Commentary
Remembering the forgetting in schooling
in History, historians and development policy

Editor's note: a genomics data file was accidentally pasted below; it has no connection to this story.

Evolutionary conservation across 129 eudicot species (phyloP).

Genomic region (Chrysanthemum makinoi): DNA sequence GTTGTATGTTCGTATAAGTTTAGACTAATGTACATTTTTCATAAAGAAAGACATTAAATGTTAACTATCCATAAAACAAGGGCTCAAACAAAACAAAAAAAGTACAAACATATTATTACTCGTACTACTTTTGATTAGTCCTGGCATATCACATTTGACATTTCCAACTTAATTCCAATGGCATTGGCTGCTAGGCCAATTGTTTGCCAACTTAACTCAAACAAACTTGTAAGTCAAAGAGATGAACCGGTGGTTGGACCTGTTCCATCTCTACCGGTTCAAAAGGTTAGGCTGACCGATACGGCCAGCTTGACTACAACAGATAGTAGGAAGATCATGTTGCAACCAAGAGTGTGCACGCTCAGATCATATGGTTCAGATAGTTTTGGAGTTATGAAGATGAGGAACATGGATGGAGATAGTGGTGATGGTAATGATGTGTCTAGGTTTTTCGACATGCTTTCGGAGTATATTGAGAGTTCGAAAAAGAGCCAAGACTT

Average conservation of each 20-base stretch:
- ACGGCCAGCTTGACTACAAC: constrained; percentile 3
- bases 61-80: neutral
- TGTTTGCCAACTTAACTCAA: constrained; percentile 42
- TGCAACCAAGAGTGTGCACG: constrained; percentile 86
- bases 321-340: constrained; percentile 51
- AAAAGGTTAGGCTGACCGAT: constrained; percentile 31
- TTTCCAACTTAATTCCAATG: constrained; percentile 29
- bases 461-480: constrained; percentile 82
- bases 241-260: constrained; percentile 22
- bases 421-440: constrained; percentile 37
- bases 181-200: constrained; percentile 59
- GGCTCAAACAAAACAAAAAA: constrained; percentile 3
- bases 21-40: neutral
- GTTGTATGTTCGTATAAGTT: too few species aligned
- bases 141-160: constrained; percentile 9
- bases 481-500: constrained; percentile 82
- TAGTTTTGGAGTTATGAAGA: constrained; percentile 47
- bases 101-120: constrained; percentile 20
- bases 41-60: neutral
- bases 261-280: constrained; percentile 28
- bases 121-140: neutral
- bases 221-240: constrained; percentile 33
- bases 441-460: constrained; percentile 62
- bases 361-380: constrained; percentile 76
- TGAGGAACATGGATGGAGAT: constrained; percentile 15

This chapter begins with three different strands of intellectual history. First, there is a large 'business management' literature, the stuff about business one can buy in airports and read on airplanes. Second, the approach of economics is pithily expressed in the fact that the branch of game theory that deals with the possibility of allowing people to communicate during negotiations is called 'cheap talk'. The third element is a bit less intellectual history but a bit more pragmatic. Perhaps nowhere are these three points better illustrated than in the government ownership and control of schooling. Government-produced schooling is arguably the most wildly successful movement of the twentieth century. The shift towards government schooling is not that societies previously did not educate their young and now they do, but rather a contestation about what constitutes an education.

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